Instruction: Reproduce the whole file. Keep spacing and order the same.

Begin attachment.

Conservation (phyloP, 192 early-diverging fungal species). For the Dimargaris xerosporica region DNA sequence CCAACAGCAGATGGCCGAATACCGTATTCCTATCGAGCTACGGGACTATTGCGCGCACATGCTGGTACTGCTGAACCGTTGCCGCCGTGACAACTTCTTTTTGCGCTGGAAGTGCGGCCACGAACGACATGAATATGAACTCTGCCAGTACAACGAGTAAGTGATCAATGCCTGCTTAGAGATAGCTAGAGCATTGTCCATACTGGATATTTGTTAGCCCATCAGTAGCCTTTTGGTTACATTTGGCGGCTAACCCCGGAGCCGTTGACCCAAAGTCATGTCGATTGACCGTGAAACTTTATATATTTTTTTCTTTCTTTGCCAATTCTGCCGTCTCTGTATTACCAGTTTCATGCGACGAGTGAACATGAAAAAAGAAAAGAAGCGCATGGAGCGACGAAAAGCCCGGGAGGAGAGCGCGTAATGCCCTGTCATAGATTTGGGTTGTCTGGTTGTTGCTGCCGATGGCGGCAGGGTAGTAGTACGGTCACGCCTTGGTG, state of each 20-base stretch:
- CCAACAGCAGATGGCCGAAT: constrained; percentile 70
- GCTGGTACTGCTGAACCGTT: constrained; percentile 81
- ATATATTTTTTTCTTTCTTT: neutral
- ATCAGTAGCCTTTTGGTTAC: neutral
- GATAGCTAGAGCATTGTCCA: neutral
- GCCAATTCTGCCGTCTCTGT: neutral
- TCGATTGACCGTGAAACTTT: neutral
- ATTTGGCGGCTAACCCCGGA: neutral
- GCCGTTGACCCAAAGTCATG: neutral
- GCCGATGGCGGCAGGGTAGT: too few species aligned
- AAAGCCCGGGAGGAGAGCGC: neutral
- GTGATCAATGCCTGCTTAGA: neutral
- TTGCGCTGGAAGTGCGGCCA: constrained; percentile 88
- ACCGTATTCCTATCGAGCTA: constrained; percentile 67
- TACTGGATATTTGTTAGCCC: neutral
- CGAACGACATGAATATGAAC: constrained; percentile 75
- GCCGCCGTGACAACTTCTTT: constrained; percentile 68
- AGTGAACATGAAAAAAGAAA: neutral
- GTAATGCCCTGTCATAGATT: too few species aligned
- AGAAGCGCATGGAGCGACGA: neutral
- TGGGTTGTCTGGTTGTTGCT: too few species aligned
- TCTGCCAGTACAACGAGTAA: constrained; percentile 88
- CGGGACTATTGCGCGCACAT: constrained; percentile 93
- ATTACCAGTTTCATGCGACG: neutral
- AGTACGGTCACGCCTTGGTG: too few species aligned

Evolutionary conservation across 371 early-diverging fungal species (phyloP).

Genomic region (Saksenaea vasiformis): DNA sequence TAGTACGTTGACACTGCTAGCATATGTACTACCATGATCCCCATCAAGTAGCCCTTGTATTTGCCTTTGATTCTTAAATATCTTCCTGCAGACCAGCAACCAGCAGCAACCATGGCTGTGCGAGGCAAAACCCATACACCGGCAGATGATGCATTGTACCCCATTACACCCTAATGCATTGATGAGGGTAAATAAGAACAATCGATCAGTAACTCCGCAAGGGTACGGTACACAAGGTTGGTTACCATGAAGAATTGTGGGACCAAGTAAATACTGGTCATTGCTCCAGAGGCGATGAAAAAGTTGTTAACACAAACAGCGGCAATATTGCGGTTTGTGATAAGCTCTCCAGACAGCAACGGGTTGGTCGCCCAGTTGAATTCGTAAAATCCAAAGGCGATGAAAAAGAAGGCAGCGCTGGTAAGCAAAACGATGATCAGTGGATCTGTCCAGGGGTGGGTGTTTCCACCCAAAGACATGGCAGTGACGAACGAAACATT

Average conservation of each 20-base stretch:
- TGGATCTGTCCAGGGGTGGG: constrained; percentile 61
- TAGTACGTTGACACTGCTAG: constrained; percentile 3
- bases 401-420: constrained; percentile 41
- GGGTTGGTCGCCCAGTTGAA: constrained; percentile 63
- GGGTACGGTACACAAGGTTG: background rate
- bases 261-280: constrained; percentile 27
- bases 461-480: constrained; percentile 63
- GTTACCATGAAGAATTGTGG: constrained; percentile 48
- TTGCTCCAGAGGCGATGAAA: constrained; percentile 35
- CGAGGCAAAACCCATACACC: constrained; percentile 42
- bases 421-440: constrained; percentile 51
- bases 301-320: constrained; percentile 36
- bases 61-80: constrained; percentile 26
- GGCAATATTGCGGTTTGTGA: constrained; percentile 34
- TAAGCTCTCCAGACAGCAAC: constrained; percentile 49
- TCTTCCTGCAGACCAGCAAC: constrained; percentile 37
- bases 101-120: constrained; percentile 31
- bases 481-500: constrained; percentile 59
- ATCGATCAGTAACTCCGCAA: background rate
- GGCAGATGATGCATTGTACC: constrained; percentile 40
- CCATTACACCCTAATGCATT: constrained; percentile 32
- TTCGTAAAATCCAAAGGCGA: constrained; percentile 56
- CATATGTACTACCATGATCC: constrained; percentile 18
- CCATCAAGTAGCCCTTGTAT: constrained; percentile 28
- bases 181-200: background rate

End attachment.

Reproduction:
Conservation (phyloP, 192 early-diverging fungal species). For the Dimargaris xerosporica region DNA sequence CCAACAGCAGATGGCCGAATACCGTATTCCTATCGAGCTACGGGACTATTGCGCGCACATGCTGGTACTGCTGAACCGTTGCCGCCGTGACAACTTCTTTTTGCGCTGGAAGTGCGGCCACGAACGACATGAATATGAACTCTGCCAGTACAACGAGTAAGTGATCAATGCCTGCTTAGAGATAGCTAGAGCATTGTCCATACTGGATATTTGTTAGCCCATCAGTAGCCTTTTGGTTACATTTGGCGGCTAACCCCGGAGCCGTTGACCCAAAGTCATGTCGATTGACCGTGAAACTTTATATATTTTTTTCTTTCTTTGCCAATTCTGCCGTCTCTGTATTACCAGTTTCATGCGACGAGTGAACATGAAAAAAGAAAAGAAGCGCATGGAGCGACGAAAAGCCCGGGAGGAGAGCGCGTAATGCCCTGTCATAGATTTGGGTTGTCTGGTTGTTGCTGCCGATGGCGGCAGGGTAGTAGTACGGTCACGCCTTGGTG, state of each 20-base stretch:
- CCAACAGCAGATGGCCGAAT: constrained; percentile 70
- GCTGGTACTGCTGAACCGTT: constrained; percentile 81
- ATATATTTTTTTCTTTCTTT: neutral
- ATCAGTAGCCTTTTGGTTAC: neutral
- GATAGCTAGAGCATTGTCCA: neutral
- GCCAATTCTGCCGTCTCTGT: neutral
- TCGATTGACCGTGAAACTTT: neutral
- ATTTGGCGGCTAACCCCGGA: neutral
- GCCGTTGACCCAAAGTCATG: neutral
- GCCGATGGCGGCAGGGTAGT: too few species aligned
- AAAGCCCGGGAGGAGAGCGC: neutral
- GTGATCAATGCCTGCTTAGA: neutral
- TTGCGCTGGAAGTGCGGCCA: constrained; percentile 88
- ACCGTATTCCTATCGAGCTA: constrained; percentile 67
- TACTGGATATTTGTTAGCCC: neutral
- CGAACGACATGAATATGAAC: constrained; percentile 75
- GCCGCCGTGACAACTTCTTT: constrained; percentile 68
- AGTGAACATGAAAAAAGAAA: neutral
- GTAATGCCCTGTCATAGATT: too few species aligned
- AGAAGCGCATGGAGCGACGA: neutral
- TGGGTTGTCTGGTTGTTGCT: too few species aligned
- TCTGCCAGTACAACGAGTAA: constrained; percentile 88
- CGGGACTATTGCGCGCACAT: constrained; percentile 93
- ATTACCAGTTTCATGCGACG: neutral
- AGTACGGTCACGCCTTGGTG: too few species aligned

Evolutionary conservation across 371 early-diverging fungal species (phyloP).

Genomic region (Saksenaea vasiformis): DNA sequence TAGTACGTTGACACTGCTAGCATATGTACTACCATGATCCCCATCAAGTAGCCCTTGTATTTGCCTTTGATTCTTAAATATCTTCCTGCAGACCAGCAACCAGCAGCAACCATGGCTGTGCGAGGCAAAACCCATACACCGGCAGATGATGCATTGTACCCCATTACACCCTAATGCATTGATGAGGGTAAATAAGAACAATCGATCAGTAACTCCGCAAGGGTACGGTACACAAGGTTGGTTACCATGAAGAATTGTGGGACCAAGTAAATACTGGTCATTGCTCCAGAGGCGATGAAAAAGTTGTTAACACAAACAGCGGCAATATTGCGGTTTGTGATAAGCTCTCCAGACAGCAACGGGTTGGTCGCCCAGTTGAATTCGTAAAATCCAAAGGCGATGAAAAAGAAGGCAGCGCTGGTAAGCAAAACGATGATCAGTGGATCTGTCCAGGGGTGGGTGTTTCCACCCAAAGACATGGCAGTGACGAACGAAACATT

Average conservation of each 20-base stretch:
- TGGATCTGTCCAGGGGTGGG: constrained; percentile 61
- TAGTACGTTGACACTGCTAG: constrained; percentile 3
- bases 401-420: constrained; percentile 41
- GGGTTGGTCGCCCAGTTGAA: constrained; percentile 63
- GGGTACGGTACACAAGGTTG: background rate
- bases 261-280: constrained; percentile 27
- bases 461-480: constrained; percentile 63
- GTTACCATGAAGAATTGTGG: constrained; percentile 48
- TTGCTCCAGAGGCGATGAAA: constrained; percentile 35
- CGAGGCAAAACCCATACACC: constrained; percentile 42
- bases 421-440: constrained; percentile 51
- bases 301-320: constrained; percentile 36
- bases 61-80: constrained; percentile 26
- GGCAATATTGCGGTTTGTGA: constrained; percentile 34
- TAAGCTCTCCAGACAGCAAC: constrained; percentile 49
- TCTTCCTGCAGACCAGCAAC: constrained; percentile 37
- bases 101-120: constrained; percentile 31
- bases 481-500: constrained; percentile 59
- ATCGATCAGTAACTCCGCAA: background rate
- GGCAGATGATGCATTGTACC: constrained; percentile 40
- CCATTACACCCTAATGCATT: constrained; percentile 32
- TTCGTAAAATCCAAAGGCGA: constrained; percentile 56
- CATATGTACTACCATGATCC: constrained; percentile 18
- CCATCAAGTAGCCCTTGTAT: constrained; percentile 28
- bases 181-200: background rate